This documentary, produced by The Miami Herald/El Nuevo Herald and directed by Joe Cardona, focuses on Haiti’s past, present and future in light of the apocalyptic January 12th earthquake that now marks a new chapter in the nation’s history. Nou Bouke is a Creole slogan that is painted on many ruinous walls throughout Port-au Prince, loosely translated to “We’re Tired” and indeed Haitian history is tainted with daunting chapters of failed political plans and hollow promises of development.
Tuesday, January 11 at 10:00 p.m.
Battle for Haiti
The film also offers intimate portraits of the fearful lives many Haitians are living, as the central government and judicial system routinely fail to maintain order. “Haiti is a nation that committed collective suicide some time ago,” the chief of the UN mission tells FRONTLINE. If the gangs are not defeated, many now believe a new Haiti cannot be born.
Tuesday, January 11 at 11:00 p.m.
Children of Haiti
In the midst of Haiti’s lush mountains and historical relics is an epidemic of over 500,000 orphan children who wander the streets day and night. Known as the “soulless” and forgotten by their own people, they do what they must to survive each day. “Children of Haiti” follows three teenage boys who reflect on their country and their lives, while sharing a common dream of education, government assistance, and social acceptance. By Alexandria Hammond.
Wednesday, January 12 at 8:00 p.m.
Jeff Bridges: The Dude Abides
Called “the most natural and least self-conscious screen actor that has ever lived” by über-critic Pauline Kael, this 2010 Oscar-winning best actor embodies traits far beyond brilliance as an actor. He is an exceptional musician, a photographer, an occasional vintner and a storyteller. He hails from an illustrious Hollywood family, working as a child with his father Lloyd and brother Beau on television’s “Sea Hunt.” Bridges endures with vigor and grace. His own decades-long marriage and daughters remain the center of his world.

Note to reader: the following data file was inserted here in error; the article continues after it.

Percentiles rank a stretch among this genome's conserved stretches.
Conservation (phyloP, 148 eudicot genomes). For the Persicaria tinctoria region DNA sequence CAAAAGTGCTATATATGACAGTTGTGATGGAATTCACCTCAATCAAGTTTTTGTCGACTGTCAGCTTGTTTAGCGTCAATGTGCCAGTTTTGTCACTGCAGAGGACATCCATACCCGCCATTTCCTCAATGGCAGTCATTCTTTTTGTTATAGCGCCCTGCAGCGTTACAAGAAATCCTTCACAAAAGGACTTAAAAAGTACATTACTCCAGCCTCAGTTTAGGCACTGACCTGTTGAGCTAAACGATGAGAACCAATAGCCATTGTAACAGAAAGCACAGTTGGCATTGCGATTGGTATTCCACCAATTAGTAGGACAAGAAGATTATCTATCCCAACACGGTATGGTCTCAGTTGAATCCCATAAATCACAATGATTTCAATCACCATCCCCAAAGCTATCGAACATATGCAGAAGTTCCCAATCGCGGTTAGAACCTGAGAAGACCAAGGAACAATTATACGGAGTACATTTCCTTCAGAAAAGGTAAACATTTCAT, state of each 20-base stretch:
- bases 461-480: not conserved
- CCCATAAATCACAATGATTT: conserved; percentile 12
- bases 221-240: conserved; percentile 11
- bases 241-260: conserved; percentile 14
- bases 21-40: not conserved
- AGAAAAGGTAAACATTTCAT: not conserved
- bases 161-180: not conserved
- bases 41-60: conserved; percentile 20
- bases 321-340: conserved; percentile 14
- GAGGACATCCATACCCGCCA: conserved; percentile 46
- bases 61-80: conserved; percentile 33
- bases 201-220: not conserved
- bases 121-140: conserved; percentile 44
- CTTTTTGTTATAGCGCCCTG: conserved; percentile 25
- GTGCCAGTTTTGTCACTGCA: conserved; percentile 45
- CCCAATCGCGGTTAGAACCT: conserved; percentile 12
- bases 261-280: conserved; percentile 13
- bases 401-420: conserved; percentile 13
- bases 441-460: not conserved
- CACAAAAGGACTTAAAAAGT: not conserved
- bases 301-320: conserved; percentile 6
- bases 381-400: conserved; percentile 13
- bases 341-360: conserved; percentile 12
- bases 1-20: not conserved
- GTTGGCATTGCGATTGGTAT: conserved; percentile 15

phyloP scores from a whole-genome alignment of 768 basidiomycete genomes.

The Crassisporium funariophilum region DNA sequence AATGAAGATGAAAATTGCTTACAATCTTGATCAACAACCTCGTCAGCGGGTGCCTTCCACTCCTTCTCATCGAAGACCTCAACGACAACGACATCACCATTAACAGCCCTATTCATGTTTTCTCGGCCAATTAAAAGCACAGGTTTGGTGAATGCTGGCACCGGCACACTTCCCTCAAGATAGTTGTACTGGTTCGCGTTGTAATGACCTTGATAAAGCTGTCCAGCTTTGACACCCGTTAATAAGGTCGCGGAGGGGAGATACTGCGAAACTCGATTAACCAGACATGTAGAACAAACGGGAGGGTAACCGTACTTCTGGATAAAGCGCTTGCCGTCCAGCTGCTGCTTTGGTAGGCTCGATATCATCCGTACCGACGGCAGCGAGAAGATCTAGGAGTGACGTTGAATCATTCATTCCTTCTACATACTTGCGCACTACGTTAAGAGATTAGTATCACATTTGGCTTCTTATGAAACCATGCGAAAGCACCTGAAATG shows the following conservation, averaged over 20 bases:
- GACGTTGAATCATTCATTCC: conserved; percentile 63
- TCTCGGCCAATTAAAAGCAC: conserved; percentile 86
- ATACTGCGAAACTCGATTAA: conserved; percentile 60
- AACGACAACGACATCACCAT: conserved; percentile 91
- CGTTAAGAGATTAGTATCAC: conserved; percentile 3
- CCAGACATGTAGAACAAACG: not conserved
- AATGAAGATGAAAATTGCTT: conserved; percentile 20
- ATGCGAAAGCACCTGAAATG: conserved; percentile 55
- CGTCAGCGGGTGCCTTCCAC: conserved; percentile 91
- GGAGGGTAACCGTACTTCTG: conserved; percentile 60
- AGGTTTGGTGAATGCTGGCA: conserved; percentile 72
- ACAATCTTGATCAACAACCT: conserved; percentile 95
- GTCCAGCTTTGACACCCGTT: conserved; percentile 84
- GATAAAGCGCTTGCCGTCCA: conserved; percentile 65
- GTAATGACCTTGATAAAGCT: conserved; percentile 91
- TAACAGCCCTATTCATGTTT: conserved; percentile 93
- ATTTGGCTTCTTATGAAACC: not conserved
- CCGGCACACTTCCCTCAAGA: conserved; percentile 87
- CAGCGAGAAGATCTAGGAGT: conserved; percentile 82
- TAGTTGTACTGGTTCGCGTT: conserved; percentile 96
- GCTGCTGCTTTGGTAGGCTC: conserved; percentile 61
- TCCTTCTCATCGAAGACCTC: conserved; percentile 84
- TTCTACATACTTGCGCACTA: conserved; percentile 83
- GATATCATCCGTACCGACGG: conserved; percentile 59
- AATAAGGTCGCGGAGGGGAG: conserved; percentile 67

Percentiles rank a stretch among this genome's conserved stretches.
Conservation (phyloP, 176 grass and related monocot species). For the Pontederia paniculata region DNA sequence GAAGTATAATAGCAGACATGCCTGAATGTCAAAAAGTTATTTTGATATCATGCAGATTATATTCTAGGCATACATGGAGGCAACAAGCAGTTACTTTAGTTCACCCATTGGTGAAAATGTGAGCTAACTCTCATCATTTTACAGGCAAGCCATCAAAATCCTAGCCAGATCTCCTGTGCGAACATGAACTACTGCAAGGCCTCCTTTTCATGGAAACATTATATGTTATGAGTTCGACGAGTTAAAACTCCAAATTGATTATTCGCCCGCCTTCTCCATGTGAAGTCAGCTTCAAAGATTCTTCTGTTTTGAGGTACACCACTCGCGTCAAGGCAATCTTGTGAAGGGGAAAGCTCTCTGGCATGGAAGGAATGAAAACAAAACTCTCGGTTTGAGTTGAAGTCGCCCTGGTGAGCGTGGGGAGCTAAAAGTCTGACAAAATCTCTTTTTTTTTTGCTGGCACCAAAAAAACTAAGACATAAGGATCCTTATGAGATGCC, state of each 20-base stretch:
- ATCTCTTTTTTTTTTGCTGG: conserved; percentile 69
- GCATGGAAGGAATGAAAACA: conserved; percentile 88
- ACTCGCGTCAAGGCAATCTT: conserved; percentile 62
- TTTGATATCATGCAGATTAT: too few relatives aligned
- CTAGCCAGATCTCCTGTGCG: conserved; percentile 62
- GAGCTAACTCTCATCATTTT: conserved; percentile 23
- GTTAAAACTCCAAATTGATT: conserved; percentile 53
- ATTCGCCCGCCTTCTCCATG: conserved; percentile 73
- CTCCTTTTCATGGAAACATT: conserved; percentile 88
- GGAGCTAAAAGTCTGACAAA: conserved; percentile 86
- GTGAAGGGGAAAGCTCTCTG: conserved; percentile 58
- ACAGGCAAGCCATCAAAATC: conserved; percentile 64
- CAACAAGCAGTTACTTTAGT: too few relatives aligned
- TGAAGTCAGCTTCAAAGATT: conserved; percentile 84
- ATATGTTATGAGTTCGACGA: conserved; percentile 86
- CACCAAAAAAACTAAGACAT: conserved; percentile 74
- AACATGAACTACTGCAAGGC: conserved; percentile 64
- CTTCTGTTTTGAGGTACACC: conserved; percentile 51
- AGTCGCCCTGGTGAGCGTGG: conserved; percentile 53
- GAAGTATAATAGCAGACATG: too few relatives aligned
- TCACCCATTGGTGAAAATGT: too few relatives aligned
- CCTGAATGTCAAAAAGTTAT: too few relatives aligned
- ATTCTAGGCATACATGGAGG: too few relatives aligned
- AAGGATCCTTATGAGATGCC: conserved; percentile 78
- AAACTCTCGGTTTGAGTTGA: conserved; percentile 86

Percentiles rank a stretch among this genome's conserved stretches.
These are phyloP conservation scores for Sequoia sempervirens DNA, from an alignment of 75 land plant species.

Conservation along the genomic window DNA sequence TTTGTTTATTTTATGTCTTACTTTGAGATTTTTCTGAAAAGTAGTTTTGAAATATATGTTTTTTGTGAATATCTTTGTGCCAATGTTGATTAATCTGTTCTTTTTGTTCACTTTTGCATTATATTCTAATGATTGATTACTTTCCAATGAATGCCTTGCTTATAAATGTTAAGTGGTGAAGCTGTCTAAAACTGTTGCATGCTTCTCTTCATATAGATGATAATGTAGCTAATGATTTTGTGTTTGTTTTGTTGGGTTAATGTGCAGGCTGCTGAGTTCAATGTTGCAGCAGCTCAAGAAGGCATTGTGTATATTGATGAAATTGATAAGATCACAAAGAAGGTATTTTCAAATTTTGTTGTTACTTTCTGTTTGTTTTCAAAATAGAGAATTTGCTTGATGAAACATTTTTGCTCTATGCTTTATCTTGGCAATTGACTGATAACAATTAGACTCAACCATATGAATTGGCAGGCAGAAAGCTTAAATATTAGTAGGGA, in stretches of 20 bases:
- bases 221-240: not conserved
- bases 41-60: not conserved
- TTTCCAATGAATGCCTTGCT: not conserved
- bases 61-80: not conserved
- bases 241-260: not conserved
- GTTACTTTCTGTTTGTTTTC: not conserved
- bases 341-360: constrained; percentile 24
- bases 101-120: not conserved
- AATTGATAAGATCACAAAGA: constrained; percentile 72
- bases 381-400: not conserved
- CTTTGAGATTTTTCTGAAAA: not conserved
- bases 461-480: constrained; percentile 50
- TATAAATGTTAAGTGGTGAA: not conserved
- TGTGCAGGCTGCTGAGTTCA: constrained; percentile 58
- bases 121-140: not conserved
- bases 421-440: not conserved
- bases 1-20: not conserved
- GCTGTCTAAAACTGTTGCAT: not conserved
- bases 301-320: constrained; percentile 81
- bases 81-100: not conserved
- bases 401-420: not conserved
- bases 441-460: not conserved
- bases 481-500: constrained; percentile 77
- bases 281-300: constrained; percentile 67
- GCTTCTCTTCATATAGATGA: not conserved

Wednesday, January 12 at 8:00 p.m.
When You're Strange - The Doors
The Doors remain one of America’s most iconic and influential, theatrical and mysterious, thrilling and sometimes frightening rock bands. This, the first feature documentary to tell their story, uses only original footage — much of it previously unseen — shot between the group’s formation in 1965 and Morrison’s death in 1971. Johnny Depp narrates.
Sunday, January 16 at 8:00 p.m.
White Falcon, White Wolf
For the wolves and the falcons on Canada's remote Ellesmere Island, as well for as the snowy owls, musk oxen, lemmings, Arctic foxes and hares who share this fragile ecosystem with them, fortunes are always precarious. The species are not rearing any young which is having a huge impact on how they will survive. What will happen this year if the problem persists?
Sunday, January 16 at 9:00 p.m.